Saturday, August 2

18 Days Of Vacation

Day 13: Virgin River Narrows, UT

I like to think of
Zion National Park as the red rock little sister of Yosemite. Mountains of red and buff sandstone surround this valley, through which courses the Virgin River, the lifeblood of a natural botanical garden that rivals anything I've ever seen. In this desert location are not only cactus, yucca, and other xeric flora, but also cottonwoods, willows, ferns, and in the spring, a riot of wildflowers of every color. Due to the many plant species, the wildlife is just as varied and interesting. Zion also has its share of colorful place-names: The Watchman, Great White Throne (at right), Checkerboard Mesa. There is a great visitor center, and Zion lodge is worth a look for bigger than life architecture (see the earlier post on El Tovar) and cabins available for rent. My favorite place, however, is The Narrows.

Like the Grand Canyon, portions of Zion have been cut through by the Virgin River. Unlike the Grand Canyon, this river's masterpiece is accessible and easy to experience up close. A 15+ mile trail meanders through Zion's back country, zigging and zagging along the river's course. It starts near the Temple of Sinawava and continues to get progressively narrower until you can touch both walls of the canyon standing in place. In places the trail is on high ground, in others you may be wading up to your armpits and carrying your pack over your head. A sturdy hiking stick is not only fun, but a necessity in navigating some currents. The scenery changes with every turn: vertical rainbow cliffs, sandy beaches under arched recesses, waterfalls, hanging gardens, swards of grass and stands of trees, the trill of canyon wrens, and everywhere the sound of water. As far as I know, there is no other hike quite like this in the country.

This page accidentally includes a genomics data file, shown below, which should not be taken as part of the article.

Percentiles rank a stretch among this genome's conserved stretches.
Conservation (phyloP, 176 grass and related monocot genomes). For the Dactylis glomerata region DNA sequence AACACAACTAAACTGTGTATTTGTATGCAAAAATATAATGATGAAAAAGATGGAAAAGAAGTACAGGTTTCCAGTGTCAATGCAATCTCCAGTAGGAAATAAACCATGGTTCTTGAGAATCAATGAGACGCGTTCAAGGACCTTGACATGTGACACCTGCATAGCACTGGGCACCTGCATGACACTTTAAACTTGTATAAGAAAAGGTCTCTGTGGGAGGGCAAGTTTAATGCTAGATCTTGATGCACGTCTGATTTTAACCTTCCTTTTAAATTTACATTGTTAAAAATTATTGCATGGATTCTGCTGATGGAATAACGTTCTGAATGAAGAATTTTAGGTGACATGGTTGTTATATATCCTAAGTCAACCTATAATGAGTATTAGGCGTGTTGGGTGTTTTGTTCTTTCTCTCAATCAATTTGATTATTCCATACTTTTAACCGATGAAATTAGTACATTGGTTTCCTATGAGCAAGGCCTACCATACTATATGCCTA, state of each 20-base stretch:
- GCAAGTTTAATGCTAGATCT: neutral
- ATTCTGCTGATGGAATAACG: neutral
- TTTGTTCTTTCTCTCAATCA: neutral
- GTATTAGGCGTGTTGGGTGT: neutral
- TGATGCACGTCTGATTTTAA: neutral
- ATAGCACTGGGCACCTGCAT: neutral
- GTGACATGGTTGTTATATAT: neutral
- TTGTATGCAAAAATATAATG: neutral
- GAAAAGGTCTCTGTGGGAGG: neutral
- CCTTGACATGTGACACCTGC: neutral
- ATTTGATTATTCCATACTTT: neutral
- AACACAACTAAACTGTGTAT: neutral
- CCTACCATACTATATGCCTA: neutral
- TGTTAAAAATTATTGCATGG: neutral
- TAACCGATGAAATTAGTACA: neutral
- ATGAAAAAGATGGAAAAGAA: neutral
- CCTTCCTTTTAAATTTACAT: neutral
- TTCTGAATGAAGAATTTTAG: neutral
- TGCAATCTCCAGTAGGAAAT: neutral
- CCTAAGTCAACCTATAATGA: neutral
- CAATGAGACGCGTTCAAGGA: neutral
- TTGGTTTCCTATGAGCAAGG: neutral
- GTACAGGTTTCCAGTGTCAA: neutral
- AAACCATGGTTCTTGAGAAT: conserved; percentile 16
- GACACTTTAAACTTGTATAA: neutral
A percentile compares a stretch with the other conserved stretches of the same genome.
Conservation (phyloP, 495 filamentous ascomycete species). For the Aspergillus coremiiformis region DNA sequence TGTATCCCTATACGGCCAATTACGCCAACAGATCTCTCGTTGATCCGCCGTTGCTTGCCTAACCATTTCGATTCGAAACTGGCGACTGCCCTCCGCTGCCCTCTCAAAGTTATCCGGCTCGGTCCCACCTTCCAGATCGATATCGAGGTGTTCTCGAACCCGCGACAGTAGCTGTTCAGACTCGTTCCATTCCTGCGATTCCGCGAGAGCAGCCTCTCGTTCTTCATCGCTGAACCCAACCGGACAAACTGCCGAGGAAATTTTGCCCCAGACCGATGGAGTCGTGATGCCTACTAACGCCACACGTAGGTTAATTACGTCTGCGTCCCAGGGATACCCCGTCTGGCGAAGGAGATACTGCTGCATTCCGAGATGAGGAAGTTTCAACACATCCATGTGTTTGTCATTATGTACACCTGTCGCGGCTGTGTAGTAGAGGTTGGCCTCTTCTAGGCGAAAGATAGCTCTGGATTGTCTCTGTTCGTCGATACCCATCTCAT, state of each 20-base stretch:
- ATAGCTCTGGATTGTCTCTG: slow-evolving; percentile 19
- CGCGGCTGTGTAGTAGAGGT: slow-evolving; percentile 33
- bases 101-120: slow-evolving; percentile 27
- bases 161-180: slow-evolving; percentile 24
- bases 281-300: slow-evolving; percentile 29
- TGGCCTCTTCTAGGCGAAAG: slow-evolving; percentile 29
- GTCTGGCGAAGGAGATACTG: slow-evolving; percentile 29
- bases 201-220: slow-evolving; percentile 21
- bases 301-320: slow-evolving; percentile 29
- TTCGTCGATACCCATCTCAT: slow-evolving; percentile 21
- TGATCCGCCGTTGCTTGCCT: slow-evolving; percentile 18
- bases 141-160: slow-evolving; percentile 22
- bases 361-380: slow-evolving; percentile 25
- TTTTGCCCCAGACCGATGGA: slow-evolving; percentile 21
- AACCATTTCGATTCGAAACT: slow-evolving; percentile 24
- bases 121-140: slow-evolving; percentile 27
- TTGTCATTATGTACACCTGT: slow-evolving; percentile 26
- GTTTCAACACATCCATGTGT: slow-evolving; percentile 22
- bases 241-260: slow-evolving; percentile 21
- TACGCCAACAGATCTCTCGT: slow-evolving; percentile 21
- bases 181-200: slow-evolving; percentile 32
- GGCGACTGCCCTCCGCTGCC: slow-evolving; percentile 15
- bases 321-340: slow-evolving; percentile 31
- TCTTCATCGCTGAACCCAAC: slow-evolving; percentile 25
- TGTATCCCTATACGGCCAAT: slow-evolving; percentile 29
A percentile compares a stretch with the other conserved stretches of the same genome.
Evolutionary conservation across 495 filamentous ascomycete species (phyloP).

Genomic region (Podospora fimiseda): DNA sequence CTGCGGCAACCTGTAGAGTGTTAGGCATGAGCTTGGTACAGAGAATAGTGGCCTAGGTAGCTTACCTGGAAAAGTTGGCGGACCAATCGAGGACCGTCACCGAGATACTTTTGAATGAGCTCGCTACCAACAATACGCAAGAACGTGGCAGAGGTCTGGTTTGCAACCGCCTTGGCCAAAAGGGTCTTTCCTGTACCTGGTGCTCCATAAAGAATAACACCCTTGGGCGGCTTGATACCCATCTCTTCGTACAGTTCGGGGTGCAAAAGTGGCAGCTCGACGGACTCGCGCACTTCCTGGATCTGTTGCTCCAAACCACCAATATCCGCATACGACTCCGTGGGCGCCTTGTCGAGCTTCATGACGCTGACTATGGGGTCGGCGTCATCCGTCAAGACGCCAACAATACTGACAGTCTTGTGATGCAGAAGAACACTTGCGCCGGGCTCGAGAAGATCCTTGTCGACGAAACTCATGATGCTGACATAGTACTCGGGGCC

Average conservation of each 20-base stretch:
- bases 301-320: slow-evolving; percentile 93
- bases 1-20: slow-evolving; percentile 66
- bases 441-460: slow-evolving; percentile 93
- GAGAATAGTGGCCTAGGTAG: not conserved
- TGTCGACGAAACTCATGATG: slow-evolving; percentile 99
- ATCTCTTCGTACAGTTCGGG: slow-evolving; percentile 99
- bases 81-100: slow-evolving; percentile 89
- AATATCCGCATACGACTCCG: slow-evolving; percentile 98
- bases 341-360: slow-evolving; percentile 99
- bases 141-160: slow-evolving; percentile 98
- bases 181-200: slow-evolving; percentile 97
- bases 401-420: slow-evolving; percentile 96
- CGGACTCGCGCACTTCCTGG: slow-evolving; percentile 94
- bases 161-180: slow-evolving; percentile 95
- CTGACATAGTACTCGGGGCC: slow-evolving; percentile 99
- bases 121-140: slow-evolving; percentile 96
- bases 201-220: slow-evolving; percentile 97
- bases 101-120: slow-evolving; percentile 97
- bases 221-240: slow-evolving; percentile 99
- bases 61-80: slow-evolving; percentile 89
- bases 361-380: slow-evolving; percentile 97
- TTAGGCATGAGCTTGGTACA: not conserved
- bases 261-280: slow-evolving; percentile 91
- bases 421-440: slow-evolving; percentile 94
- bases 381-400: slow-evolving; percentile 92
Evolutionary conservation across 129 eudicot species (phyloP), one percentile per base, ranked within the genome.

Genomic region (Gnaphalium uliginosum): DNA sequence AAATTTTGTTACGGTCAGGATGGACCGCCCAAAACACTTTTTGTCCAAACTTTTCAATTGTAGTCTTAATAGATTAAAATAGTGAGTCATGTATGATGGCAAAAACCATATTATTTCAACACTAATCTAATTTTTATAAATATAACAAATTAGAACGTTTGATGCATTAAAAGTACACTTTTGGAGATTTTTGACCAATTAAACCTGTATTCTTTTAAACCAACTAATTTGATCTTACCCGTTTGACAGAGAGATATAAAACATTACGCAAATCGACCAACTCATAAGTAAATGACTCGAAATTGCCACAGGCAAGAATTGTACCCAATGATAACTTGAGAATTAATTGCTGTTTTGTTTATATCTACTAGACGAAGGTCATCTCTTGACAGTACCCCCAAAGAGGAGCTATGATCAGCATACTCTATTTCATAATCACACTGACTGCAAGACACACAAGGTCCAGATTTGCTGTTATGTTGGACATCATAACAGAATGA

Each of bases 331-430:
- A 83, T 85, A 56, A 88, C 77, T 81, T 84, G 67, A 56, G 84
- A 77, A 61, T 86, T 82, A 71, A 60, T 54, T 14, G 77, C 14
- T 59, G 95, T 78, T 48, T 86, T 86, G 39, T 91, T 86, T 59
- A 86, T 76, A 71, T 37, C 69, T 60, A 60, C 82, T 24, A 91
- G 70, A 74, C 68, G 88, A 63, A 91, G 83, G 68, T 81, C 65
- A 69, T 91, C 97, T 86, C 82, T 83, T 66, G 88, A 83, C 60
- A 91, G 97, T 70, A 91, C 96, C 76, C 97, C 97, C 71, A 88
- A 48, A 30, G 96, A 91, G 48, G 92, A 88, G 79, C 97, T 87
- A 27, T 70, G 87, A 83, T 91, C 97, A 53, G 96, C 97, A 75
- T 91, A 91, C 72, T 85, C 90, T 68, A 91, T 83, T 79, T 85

I have hiked only three or four miles in, then back out. It was enough for this hike to sear itself onto my memory, and give me a healthy respect for my own limitations. I plan to do more someday. Be aware that this hike is not without its dangers. At certain times of the year, especially summer, sudden storms many miles away can dump enough water to cause dangerous torrents that race down the canyon, even if it is sunny and clear where you are. While the first mile or so poses no significant risk, the farther you go the more treacherous the terrain gets, and the farther from help you are. I advise caution, a well-provisioned daypack (water, 1st aid kit, snacks, poncho, sunscreen), notifying someone of your plans, and checking with the ranger station before you go. I recommend at least rudimentary swimming skills as well. The desert, even in the most benign looking circumstances, can be a very dangerous place for the uninitiated.

Teasers on this trip: Kolob, Bryce, campfire, tunnel

1 comment:

Shari said...

One of my faviorite trips was when my boyfriend and I went on a weeklong camping tour of Utah's parks. I know exactly what you speak of here. Beautiful.